September 28, 2022

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Former North Carolina Police Sergeant Resentenced for Using Excessive Force Against an Arrestee

11 min read
The Justice Department announced today that Robert George, 49, was resentenced today by U.S. District Judge Kenneth D. Bell to three years in prison and one year of supervised release in connection with a 2013 incident that occurred while he was a Sergeant with the Hickory Police Department in North Carolina.

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    In U.S GAO News
    What GAO Found The National Defense Authorization Act for Fiscal Year 2017 (2017 NDAA) required the National Oceanic and Atmospheric Administration (NOAA) to develop a policy for preventing and responding to sexual assault and sexual harassment of NOAA’s workforce. In response to the 2017 NDAA, NOAA issued its Sexual Assault and Sexual Harassment Prevention and Response Policy in February 2018. GAO found that this 2018 policy is consistent with most of the relevant legal requirements from the 2017 NDAA and is partially or not consistent with some. For example, although NOAA has protocols for investigating allegations of sexual assault and sexual harassment, NOAA’s policy does not specifically describe these protocols, as required by the 2017 NDAA. In addition, the policy follows most selected practices recommended by the Equal Employment Opportunity Commission (EEOC) in its 2017 Promising Practices for Preventing Harassment document. While NOAA’s actions followed many selected EEOC promising practices, GAO found some shortcomings in the agency’s prevention and response processes. For example, NOAA’s 2020 mandatory training for supervisors and managers did not explain the consequences for failing to fulfill the reporting responsibilities related to allegations of harassment—in contrast to EEOC’s promising practices. Specifically, the training did not describe the consequences managers could face if, for example, they failed to report incidents that they witnessed or that were reported to them. In the absence of training or other mechanisms to clearly outline consequences for failing to fulfill managers’ responsibilities, agency managers may allow harassing behavior to continue, thereby raising liability concerns and undermining the message that sexual harassment is not tolerated. In addition, EEOC’s promising practices state that those implementing an agency’s complaint system should appropriately document every complaint. The offices responsible for implementing each of NOAA’s complaint systems do not maintain or collect data in a consistent manner and have not always provided data to management in a consistent format. Consequently, the agency has experienced difficulty reconciling data from its multiple complaint systems for annual reports to Congress and is hindered in its ability to target prevention and response efforts, according to agency officials. Extent to which NOAA’s 2018 Sexual Assault and Sexual Harassment Policy and the Agency’s Related Actions Follow Selected Promising Practices Summary Results of GAO analysis NOAA’s 2018 policy follows most selected Equal Employment Opportunity Commission’s (EEOC) Promising Practices for Preventing Harassment. ● NOAA’s leadership and accountability actions to prevent and respond to sexual harassment follow selected EEOC promising practices. ◐ NOAA’s anti-harassment training follows selected EEOC promising practices. ◐ NOAA’s harassment complaint systems follow selected EEOC promising practices. ◐ Source: GAO. I GAO-21-560 ● Follows ◐ Partially Follows Why GAO Did This Study Sexual assault and sexual harassment can have harmful effects on the individual employees as well as the workplace by undermining employee morale and decreasing productivity. In 2018, NOAA identified several factors indicating that the agency may be at risk for harassment or assault, or both. GAO was asked to review NOAA’s policies and actions for preventing and responding to sexual assault and sexual harassment. This report examines: (1) the extent to which NOAA’s policy is consistent with relevant legal requirements in the 2017 NDAA and follows EEOC’s promising practices and (2) the extent to which NOAA’s actions follow EEOC’s promising practices. GAO reviewed NOAA’s prevention and response policy and actions from 2016 through August 2021. GAO analyzed data, interviewed officials, and compared NOAA’s policy and actions to relevant sections of the 2017 NDAA and EEOC’s promising practices.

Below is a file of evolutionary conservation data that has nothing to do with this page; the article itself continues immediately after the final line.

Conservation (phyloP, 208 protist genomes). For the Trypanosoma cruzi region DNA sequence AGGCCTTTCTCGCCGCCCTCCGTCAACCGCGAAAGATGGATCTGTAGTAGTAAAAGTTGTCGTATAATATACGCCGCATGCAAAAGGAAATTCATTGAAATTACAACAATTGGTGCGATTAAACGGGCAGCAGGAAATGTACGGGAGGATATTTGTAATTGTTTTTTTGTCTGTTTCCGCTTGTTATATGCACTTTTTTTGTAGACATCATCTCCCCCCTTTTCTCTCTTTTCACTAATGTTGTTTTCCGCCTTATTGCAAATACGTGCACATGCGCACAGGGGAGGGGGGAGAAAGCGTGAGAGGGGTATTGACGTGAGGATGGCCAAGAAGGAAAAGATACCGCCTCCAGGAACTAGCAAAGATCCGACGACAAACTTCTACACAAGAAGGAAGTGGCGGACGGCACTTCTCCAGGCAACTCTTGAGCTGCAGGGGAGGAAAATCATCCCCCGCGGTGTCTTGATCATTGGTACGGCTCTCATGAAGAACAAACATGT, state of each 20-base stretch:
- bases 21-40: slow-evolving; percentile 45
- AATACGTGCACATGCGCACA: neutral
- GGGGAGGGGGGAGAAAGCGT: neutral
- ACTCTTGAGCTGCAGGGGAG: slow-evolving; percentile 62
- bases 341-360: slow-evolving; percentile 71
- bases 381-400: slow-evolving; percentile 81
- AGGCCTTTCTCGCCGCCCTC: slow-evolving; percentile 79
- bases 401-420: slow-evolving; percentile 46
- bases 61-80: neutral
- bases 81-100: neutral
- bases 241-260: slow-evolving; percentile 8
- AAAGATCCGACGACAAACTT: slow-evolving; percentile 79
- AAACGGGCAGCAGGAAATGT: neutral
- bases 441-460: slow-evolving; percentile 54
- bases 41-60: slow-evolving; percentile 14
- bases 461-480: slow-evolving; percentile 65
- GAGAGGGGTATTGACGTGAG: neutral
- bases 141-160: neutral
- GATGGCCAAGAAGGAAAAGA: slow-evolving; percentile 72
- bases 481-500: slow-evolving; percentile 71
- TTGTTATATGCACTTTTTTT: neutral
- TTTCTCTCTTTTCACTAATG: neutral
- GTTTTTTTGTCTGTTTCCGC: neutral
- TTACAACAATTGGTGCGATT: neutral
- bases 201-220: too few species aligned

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    What GAO Found The Department of Defense (DOD) has some policies and processes in place to prevent the resale of goods produced through forced labor in its commissaries and exchanges. However, despite their generally common business of providing reduced-priced groceries and retail goods to their patrons, the Defense Commissary Agency (DeCA) and the military service exchanges have varying policies and inconsistent processes. These inconsistencies result in a fragmented approach to forced labor at DOD’s resale organizations. For example, while DeCA is subject to procurement regulations that cover all categories of goods, guidance governing the exchanges focuses only on certain resale goods such as those directly imported from overseas. Establishing an overarching policy and consistent processes would help DOD have reasonable assurance that goods produced by forced labor are not available for purchase within the commissaries and exchanges. DOD Commissary GAO found that the Office of the Secretary of Defense (OSD) has not monitored DeCA’s and the exchanges’ compliance with policies for preventing the resale of goods produced with forced labor. In addition, the military exchanges have not consistently implemented all requirements related to resale goods that may have been produced by forced labor. For example, GAO found that the exchanges have not consistently followed the requirement to have periodic assessments of their programs related to forced labor prevention. Without a mechanism to monitor efforts by DeCA and the exchanges to prevent the resale of goods produced by forced labor, OSD lacks reasonable assurance that the resale organizations are not purchasing and reselling these goods. Despite having access to other federal agencies’ information on the risks of forced labor in the production of resale goods, officials from DeCA and the exchanges have not used such information. Federal agencies, to include the Department of Labor, publish information about the potential use of forced labor in the production of goods. This information includes lists of goods and countries with increased risks of forced labor. By drawing upon available information from other federal agencies, DeCA and the exchanges would be better positioned to identify, assess, and respond to risks of forced labor. Why GAO Did This Study The U.S. government and others have raised concerns about the use of forced labor in the production of goods. DOD operates almost 3,000 commissaries and exchanges worldwide to enhance the quality of life of service members, their families, and retirees by providing reduced-priced groceries and retail goods. The National Defense Authorization Act for Fiscal Year 2021 included a provision for GAO to review DOD’s efforts to prevent the resale of goods produced by forced labor in commissaries and exchanges. This report evaluates the extent to which (1) DeCA and the military service exchanges have established policies and processes for preventing the resale of goods produced by forced labor, (2) OSD monitors DeCA’s and the exchanges’ compliance with their policies and processes, and (3) opportunities exist for DeCA and the exchanges to use information from other federal agencies to inform their efforts. GAO analyzed DOD policies and processes related to the resale of goods that may be produced by forced labor and interviewed DOD and other federal agency officials.